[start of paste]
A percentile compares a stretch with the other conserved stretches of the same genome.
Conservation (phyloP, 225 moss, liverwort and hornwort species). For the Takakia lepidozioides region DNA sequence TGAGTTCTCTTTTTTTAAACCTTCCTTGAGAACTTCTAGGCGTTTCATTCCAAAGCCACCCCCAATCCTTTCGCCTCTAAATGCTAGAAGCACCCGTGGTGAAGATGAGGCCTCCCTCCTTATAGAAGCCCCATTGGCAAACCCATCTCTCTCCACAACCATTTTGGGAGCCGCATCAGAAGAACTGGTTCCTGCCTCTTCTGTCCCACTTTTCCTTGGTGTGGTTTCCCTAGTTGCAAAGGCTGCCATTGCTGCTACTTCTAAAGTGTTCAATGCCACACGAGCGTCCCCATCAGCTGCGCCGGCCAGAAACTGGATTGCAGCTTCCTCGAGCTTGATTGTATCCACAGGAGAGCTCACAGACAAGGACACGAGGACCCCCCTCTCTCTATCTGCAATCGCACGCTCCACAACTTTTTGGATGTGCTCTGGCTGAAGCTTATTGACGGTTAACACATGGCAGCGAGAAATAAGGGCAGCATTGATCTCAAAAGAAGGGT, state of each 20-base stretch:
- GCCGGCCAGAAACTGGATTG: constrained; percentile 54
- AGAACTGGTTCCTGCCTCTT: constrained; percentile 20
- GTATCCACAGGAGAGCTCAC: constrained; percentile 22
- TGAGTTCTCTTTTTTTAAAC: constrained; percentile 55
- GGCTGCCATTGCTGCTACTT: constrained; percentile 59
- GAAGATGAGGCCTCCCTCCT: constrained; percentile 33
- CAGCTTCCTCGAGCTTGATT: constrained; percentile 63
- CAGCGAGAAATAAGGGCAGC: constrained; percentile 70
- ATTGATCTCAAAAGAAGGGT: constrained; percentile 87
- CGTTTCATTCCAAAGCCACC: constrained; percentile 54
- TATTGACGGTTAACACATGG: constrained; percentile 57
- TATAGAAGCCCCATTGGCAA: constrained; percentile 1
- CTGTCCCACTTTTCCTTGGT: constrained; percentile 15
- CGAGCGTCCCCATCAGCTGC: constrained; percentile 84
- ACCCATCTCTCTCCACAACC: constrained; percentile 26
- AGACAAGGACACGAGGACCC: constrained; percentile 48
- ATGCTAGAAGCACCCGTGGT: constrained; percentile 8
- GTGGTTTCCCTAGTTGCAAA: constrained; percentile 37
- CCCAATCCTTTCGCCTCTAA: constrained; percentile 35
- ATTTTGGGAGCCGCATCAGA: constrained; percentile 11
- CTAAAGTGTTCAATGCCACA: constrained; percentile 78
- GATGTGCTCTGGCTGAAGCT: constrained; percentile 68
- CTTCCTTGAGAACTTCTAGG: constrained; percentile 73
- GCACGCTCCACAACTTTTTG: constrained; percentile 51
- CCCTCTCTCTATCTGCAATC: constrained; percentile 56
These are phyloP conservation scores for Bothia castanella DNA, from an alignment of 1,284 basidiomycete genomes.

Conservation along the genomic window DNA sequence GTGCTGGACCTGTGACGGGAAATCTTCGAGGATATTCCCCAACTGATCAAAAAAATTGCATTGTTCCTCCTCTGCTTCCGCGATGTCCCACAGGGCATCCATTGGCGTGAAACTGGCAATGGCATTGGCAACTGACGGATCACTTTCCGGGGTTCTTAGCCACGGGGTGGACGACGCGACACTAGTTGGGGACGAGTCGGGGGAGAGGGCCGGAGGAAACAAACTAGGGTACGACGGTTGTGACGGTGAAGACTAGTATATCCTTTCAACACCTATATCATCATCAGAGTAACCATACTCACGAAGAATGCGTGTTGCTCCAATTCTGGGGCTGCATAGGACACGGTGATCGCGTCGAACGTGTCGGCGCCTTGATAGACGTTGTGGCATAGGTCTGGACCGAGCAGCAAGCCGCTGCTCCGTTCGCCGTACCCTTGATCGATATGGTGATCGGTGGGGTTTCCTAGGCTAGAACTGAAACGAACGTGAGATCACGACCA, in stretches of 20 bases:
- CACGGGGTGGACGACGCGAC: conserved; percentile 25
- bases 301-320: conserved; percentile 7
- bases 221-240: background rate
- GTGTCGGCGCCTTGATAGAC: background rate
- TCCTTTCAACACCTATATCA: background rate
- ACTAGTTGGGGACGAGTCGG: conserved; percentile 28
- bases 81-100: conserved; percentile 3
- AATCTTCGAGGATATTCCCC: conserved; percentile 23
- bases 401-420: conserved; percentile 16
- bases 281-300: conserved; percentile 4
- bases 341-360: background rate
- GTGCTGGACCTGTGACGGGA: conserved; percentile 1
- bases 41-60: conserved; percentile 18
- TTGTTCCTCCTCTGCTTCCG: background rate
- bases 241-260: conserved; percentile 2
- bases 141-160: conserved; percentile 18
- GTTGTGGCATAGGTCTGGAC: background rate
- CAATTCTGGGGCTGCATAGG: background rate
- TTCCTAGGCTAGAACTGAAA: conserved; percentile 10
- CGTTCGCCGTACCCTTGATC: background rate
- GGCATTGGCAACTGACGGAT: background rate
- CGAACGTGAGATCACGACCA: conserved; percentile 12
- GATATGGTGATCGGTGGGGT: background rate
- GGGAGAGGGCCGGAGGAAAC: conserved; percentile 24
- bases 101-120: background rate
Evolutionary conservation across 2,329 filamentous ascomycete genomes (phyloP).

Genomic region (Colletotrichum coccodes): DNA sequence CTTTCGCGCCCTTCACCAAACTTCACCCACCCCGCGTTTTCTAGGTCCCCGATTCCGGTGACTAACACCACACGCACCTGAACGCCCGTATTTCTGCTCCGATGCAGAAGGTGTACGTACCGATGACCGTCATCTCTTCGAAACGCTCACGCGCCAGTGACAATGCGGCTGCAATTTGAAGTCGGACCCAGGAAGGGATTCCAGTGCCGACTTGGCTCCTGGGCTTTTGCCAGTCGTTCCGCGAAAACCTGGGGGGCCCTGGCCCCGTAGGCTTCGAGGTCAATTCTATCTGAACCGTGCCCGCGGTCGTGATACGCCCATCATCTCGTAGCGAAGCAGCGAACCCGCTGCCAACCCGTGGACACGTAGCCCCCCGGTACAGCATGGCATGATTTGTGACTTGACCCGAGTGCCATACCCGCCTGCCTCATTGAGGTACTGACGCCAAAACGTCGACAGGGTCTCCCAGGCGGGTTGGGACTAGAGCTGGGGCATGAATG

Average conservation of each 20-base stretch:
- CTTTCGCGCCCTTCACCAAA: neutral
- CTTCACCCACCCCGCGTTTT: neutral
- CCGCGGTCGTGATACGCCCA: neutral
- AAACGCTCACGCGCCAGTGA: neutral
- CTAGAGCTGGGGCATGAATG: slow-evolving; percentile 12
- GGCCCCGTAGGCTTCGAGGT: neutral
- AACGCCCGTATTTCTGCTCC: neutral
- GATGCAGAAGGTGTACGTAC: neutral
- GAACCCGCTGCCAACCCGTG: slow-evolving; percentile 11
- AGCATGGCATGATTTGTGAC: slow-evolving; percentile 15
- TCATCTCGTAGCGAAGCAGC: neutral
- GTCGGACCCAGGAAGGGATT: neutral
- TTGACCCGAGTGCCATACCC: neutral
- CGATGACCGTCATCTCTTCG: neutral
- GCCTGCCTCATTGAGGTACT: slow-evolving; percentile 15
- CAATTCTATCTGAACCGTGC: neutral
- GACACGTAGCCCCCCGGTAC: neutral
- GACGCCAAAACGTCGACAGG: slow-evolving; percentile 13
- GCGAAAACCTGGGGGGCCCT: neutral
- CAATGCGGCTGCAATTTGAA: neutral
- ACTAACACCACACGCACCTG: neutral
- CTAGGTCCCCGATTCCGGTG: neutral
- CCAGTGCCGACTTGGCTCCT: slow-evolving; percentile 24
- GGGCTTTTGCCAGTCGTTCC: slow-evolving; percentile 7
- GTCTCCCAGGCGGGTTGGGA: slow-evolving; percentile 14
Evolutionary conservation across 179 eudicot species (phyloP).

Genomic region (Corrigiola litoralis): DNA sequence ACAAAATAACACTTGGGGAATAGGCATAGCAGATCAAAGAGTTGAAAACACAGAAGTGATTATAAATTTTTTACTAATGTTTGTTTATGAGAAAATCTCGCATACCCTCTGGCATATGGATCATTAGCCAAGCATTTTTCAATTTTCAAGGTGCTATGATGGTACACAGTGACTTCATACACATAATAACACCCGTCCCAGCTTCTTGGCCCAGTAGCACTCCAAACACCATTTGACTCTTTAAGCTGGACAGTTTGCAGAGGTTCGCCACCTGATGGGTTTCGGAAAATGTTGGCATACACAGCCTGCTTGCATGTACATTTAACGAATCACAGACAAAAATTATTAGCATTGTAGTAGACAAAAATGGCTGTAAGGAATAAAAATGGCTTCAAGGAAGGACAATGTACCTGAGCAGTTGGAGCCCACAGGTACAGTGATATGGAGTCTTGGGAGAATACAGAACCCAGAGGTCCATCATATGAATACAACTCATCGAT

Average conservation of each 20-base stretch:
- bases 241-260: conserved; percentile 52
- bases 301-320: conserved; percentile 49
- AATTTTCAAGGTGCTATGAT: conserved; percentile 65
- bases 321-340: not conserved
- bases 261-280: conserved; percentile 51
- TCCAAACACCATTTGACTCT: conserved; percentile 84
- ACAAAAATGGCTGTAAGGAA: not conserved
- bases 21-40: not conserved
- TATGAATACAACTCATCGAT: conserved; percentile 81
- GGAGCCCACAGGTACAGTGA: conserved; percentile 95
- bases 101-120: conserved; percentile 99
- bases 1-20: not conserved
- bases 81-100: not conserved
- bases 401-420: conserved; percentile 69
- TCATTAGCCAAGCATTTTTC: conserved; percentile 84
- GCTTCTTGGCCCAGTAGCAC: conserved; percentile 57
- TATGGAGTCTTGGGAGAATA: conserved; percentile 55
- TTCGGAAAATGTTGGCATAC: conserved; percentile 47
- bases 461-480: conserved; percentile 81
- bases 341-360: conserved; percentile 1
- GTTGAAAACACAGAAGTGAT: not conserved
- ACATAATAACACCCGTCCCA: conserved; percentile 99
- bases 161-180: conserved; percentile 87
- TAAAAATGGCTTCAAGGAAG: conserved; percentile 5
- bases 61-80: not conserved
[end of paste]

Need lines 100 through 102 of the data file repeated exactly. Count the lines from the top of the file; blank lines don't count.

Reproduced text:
- TCATTAGCCAAGCATTTTTC: conserved; percentile 84
- GCTTCTTGGCCCAGTAGCAC: conserved; percentile 57
- TATGGAGTCTTGGGAGAATA: conserved; percentile 55